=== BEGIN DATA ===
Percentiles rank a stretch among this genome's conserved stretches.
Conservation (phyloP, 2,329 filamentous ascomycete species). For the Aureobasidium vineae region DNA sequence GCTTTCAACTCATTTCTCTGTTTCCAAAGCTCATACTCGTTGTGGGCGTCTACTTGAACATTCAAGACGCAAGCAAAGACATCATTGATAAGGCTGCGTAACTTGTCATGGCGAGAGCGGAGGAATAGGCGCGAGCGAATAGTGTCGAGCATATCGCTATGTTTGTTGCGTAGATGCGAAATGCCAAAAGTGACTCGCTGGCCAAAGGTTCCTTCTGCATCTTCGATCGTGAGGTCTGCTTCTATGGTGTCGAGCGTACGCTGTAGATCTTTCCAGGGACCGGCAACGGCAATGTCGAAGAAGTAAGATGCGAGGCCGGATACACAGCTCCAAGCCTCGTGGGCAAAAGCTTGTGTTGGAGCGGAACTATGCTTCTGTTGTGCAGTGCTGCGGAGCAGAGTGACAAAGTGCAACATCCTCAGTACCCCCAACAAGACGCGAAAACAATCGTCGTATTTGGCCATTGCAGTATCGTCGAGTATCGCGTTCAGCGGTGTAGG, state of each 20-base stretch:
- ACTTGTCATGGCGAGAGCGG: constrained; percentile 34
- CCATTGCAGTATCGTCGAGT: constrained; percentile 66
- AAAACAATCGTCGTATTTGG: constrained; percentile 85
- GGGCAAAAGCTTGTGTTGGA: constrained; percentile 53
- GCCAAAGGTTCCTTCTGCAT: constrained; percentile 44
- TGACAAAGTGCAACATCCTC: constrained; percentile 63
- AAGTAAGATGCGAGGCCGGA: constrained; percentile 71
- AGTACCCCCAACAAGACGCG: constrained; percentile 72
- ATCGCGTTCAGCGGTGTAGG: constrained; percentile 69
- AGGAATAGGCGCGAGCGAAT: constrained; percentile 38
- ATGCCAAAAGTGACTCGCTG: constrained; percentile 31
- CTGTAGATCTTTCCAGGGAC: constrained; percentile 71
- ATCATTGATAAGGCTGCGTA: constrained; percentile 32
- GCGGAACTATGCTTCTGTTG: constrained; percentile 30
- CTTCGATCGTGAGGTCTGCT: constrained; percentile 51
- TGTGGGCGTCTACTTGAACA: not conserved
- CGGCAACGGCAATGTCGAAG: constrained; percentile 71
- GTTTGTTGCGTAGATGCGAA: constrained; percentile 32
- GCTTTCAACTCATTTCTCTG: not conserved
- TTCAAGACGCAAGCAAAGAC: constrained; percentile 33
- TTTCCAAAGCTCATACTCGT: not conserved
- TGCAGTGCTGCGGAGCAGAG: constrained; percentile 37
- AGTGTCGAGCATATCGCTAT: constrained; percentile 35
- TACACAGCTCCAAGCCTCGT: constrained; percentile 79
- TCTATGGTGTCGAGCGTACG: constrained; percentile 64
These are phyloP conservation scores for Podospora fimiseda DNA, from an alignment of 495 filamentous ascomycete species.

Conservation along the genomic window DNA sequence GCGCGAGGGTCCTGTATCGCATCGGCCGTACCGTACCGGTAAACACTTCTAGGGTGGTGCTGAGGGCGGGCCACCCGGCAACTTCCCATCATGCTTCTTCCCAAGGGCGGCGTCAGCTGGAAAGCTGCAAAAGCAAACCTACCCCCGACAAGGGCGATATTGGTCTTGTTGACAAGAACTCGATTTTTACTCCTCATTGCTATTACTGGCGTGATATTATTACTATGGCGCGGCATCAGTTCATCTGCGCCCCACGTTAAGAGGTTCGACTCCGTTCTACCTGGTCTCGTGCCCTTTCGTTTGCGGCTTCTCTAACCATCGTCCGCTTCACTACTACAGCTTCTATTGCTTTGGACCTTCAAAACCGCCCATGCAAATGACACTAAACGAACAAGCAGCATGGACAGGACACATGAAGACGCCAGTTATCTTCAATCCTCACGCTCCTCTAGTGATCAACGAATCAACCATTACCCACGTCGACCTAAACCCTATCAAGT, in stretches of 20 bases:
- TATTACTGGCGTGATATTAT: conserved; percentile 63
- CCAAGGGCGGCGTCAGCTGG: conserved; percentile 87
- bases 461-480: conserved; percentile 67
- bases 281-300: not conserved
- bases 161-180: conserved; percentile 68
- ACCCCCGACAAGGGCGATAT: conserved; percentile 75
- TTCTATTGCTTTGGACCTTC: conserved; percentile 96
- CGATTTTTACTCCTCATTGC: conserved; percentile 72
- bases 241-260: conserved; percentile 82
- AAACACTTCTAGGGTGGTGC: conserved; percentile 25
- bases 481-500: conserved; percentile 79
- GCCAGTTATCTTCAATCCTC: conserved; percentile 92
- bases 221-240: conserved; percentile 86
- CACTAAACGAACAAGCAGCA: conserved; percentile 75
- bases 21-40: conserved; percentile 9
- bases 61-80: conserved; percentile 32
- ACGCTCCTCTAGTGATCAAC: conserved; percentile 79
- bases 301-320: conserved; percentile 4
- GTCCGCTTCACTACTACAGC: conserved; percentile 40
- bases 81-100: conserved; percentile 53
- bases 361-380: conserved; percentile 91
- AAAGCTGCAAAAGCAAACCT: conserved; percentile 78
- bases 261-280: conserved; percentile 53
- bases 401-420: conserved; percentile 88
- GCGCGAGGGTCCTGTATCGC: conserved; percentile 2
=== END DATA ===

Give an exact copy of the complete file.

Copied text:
Percentiles rank a stretch among this genome's conserved stretches.
Conservation (phyloP, 2,329 filamentous ascomycete species). For the Aureobasidium vineae region DNA sequence GCTTTCAACTCATTTCTCTGTTTCCAAAGCTCATACTCGTTGTGGGCGTCTACTTGAACATTCAAGACGCAAGCAAAGACATCATTGATAAGGCTGCGTAACTTGTCATGGCGAGAGCGGAGGAATAGGCGCGAGCGAATAGTGTCGAGCATATCGCTATGTTTGTTGCGTAGATGCGAAATGCCAAAAGTGACTCGCTGGCCAAAGGTTCCTTCTGCATCTTCGATCGTGAGGTCTGCTTCTATGGTGTCGAGCGTACGCTGTAGATCTTTCCAGGGACCGGCAACGGCAATGTCGAAGAAGTAAGATGCGAGGCCGGATACACAGCTCCAAGCCTCGTGGGCAAAAGCTTGTGTTGGAGCGGAACTATGCTTCTGTTGTGCAGTGCTGCGGAGCAGAGTGACAAAGTGCAACATCCTCAGTACCCCCAACAAGACGCGAAAACAATCGTCGTATTTGGCCATTGCAGTATCGTCGAGTATCGCGTTCAGCGGTGTAGG, state of each 20-base stretch:
- ACTTGTCATGGCGAGAGCGG: constrained; percentile 34
- CCATTGCAGTATCGTCGAGT: constrained; percentile 66
- AAAACAATCGTCGTATTTGG: constrained; percentile 85
- GGGCAAAAGCTTGTGTTGGA: constrained; percentile 53
- GCCAAAGGTTCCTTCTGCAT: constrained; percentile 44
- TGACAAAGTGCAACATCCTC: constrained; percentile 63
- AAGTAAGATGCGAGGCCGGA: constrained; percentile 71
- AGTACCCCCAACAAGACGCG: constrained; percentile 72
- ATCGCGTTCAGCGGTGTAGG: constrained; percentile 69
- AGGAATAGGCGCGAGCGAAT: constrained; percentile 38
- ATGCCAAAAGTGACTCGCTG: constrained; percentile 31
- CTGTAGATCTTTCCAGGGAC: constrained; percentile 71
- ATCATTGATAAGGCTGCGTA: constrained; percentile 32
- GCGGAACTATGCTTCTGTTG: constrained; percentile 30
- CTTCGATCGTGAGGTCTGCT: constrained; percentile 51
- TGTGGGCGTCTACTTGAACA: not conserved
- CGGCAACGGCAATGTCGAAG: constrained; percentile 71
- GTTTGTTGCGTAGATGCGAA: constrained; percentile 32
- GCTTTCAACTCATTTCTCTG: not conserved
- TTCAAGACGCAAGCAAAGAC: constrained; percentile 33
- TTTCCAAAGCTCATACTCGT: not conserved
- TGCAGTGCTGCGGAGCAGAG: constrained; percentile 37
- AGTGTCGAGCATATCGCTAT: constrained; percentile 35
- TACACAGCTCCAAGCCTCGT: constrained; percentile 79
- TCTATGGTGTCGAGCGTACG: constrained; percentile 64
These are phyloP conservation scores for Podospora fimiseda DNA, from an alignment of 495 filamentous ascomycete species.

Conservation along the genomic window DNA sequence GCGCGAGGGTCCTGTATCGCATCGGCCGTACCGTACCGGTAAACACTTCTAGGGTGGTGCTGAGGGCGGGCCACCCGGCAACTTCCCATCATGCTTCTTCCCAAGGGCGGCGTCAGCTGGAAAGCTGCAAAAGCAAACCTACCCCCGACAAGGGCGATATTGGTCTTGTTGACAAGAACTCGATTTTTACTCCTCATTGCTATTACTGGCGTGATATTATTACTATGGCGCGGCATCAGTTCATCTGCGCCCCACGTTAAGAGGTTCGACTCCGTTCTACCTGGTCTCGTGCCCTTTCGTTTGCGGCTTCTCTAACCATCGTCCGCTTCACTACTACAGCTTCTATTGCTTTGGACCTTCAAAACCGCCCATGCAAATGACACTAAACGAACAAGCAGCATGGACAGGACACATGAAGACGCCAGTTATCTTCAATCCTCACGCTCCTCTAGTGATCAACGAATCAACCATTACCCACGTCGACCTAAACCCTATCAAGT, in stretches of 20 bases:
- TATTACTGGCGTGATATTAT: conserved; percentile 63
- CCAAGGGCGGCGTCAGCTGG: conserved; percentile 87
- bases 461-480: conserved; percentile 67
- bases 281-300: not conserved
- bases 161-180: conserved; percentile 68
- ACCCCCGACAAGGGCGATAT: conserved; percentile 75
- TTCTATTGCTTTGGACCTTC: conserved; percentile 96
- CGATTTTTACTCCTCATTGC: conserved; percentile 72
- bases 241-260: conserved; percentile 82
- AAACACTTCTAGGGTGGTGC: conserved; percentile 25
- bases 481-500: conserved; percentile 79
- GCCAGTTATCTTCAATCCTC: conserved; percentile 92
- bases 221-240: conserved; percentile 86
- CACTAAACGAACAAGCAGCA: conserved; percentile 75
- bases 21-40: conserved; percentile 9
- bases 61-80: conserved; percentile 32
- ACGCTCCTCTAGTGATCAAC: conserved; percentile 79
- bases 301-320: conserved; percentile 4
- GTCCGCTTCACTACTACAGC: conserved; percentile 40
- bases 81-100: conserved; percentile 53
- bases 361-380: conserved; percentile 91
- AAAGCTGCAAAAGCAAACCT: conserved; percentile 78
- bases 261-280: conserved; percentile 53
- bases 401-420: conserved; percentile 88
- GCGCGAGGGTCCTGTATCGC: conserved; percentile 2